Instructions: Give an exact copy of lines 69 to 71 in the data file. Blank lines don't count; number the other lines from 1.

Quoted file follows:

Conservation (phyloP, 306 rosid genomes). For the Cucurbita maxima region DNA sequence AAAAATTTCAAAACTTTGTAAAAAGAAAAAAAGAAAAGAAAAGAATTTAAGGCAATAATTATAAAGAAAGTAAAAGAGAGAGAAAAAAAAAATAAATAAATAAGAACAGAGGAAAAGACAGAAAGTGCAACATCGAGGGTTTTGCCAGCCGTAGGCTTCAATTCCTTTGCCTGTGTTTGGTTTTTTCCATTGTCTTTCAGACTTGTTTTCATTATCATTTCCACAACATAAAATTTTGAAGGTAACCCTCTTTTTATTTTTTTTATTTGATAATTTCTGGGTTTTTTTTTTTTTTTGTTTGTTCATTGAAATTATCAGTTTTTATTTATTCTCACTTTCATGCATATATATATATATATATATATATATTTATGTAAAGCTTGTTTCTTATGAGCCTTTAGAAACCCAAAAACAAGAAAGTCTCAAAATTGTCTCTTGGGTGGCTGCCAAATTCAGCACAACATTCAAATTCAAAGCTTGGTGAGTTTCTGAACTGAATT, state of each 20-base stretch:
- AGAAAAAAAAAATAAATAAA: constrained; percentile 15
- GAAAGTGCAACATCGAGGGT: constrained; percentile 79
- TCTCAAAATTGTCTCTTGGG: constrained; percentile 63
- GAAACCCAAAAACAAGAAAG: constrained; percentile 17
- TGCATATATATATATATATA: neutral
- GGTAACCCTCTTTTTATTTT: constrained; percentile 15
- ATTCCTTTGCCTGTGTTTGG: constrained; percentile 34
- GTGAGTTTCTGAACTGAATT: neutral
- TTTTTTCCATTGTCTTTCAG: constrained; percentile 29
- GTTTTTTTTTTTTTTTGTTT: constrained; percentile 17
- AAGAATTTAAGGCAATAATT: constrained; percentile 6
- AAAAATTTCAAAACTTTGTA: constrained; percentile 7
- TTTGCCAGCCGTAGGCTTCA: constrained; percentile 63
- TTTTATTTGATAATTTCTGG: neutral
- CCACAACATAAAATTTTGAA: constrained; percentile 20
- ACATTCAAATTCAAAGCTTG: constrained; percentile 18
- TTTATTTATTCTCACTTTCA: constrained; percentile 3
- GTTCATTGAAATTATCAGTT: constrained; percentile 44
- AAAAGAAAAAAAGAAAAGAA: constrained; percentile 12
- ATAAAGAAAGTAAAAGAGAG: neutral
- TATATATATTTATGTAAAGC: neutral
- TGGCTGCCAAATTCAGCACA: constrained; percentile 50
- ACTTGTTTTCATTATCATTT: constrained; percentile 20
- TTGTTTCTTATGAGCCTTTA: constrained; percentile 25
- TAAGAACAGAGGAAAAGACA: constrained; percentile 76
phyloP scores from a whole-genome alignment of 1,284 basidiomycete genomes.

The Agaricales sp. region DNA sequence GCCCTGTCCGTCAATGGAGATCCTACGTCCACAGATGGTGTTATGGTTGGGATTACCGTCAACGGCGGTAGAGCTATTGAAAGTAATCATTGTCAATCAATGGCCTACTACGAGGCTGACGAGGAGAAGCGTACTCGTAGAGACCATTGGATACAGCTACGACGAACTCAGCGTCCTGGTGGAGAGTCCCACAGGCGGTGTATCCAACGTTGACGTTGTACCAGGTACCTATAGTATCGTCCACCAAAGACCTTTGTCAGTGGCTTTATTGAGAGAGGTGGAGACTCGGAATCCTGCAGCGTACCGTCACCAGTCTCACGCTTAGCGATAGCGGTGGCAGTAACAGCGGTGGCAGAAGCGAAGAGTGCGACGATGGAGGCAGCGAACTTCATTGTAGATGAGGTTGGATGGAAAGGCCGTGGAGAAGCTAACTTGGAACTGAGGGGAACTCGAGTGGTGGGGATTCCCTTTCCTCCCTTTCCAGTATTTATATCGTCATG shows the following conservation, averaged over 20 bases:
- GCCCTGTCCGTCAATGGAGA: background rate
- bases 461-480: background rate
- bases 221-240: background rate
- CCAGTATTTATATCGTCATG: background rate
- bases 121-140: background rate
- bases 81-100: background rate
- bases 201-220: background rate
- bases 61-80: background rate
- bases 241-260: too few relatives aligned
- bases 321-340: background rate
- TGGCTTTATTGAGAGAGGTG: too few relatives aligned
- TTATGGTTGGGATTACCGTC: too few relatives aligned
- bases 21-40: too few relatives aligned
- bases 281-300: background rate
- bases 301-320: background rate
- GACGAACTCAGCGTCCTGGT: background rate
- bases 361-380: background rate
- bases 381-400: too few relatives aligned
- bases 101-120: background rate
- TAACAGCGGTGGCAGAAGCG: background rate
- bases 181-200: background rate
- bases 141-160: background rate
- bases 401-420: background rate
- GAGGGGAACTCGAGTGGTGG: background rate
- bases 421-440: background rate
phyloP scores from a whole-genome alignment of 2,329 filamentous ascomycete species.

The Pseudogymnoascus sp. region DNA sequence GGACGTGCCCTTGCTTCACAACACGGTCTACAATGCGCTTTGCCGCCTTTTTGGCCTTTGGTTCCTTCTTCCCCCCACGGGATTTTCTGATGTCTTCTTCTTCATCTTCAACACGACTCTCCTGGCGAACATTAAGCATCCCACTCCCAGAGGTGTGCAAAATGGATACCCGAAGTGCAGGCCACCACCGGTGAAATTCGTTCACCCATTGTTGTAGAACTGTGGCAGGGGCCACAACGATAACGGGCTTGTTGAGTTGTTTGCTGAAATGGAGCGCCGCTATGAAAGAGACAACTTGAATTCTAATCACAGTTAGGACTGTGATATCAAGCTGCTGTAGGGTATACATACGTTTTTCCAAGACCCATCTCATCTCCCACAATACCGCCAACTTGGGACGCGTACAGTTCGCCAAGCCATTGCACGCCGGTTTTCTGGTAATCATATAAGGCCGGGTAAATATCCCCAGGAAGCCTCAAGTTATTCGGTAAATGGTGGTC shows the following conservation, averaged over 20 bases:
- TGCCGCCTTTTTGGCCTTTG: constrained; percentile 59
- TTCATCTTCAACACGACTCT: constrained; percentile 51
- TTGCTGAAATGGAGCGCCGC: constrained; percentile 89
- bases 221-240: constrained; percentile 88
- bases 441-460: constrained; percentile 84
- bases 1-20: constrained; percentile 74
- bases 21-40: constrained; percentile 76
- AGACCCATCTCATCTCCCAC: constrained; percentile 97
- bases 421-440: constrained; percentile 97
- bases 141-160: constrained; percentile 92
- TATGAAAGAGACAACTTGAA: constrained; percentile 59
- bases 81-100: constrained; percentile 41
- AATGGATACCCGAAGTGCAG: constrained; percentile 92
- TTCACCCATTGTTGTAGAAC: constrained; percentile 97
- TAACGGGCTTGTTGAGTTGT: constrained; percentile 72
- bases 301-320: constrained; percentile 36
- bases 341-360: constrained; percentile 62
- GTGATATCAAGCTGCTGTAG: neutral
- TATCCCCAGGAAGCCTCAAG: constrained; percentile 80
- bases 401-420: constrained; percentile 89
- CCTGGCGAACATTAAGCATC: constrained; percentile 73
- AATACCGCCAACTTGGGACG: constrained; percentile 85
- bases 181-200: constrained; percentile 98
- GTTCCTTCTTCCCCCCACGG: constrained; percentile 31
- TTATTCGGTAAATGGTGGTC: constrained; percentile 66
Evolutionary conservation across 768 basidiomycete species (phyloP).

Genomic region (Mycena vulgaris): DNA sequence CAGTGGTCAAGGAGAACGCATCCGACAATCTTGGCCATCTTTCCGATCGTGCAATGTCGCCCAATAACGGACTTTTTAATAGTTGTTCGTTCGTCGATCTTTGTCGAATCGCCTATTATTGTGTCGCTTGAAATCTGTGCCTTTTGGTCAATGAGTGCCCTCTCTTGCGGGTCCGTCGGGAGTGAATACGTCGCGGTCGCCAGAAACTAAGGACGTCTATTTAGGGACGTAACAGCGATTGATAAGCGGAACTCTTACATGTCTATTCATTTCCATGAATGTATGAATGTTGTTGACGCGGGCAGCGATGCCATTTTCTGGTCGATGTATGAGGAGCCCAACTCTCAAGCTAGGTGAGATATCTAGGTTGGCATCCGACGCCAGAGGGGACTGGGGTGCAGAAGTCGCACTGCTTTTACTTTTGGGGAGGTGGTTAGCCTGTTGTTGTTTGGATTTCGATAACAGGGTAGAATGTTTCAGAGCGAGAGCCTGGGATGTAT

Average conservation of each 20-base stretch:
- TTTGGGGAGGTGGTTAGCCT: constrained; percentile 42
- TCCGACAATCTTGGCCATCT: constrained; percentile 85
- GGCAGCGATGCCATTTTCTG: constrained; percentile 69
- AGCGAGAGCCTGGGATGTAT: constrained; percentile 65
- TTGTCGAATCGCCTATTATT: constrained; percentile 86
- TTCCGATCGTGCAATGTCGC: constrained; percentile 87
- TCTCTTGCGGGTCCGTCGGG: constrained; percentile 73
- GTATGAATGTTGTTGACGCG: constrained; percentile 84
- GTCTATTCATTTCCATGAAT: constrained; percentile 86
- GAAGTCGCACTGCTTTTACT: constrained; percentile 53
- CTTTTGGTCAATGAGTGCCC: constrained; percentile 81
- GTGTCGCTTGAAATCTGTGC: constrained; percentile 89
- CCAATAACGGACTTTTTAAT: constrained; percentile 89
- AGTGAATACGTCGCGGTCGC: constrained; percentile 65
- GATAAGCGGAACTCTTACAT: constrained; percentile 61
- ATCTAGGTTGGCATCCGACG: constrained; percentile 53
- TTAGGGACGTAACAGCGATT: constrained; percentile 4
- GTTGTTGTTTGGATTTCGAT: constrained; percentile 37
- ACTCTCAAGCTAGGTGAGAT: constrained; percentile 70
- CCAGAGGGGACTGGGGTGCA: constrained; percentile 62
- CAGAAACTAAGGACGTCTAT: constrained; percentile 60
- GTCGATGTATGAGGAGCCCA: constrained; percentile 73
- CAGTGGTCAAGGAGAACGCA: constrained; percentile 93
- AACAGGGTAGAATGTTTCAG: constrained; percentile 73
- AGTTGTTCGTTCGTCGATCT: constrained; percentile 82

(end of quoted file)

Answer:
- TTCACCCATTGTTGTAGAAC: constrained; percentile 97
- TAACGGGCTTGTTGAGTTGT: constrained; percentile 72
- bases 301-320: constrained; percentile 36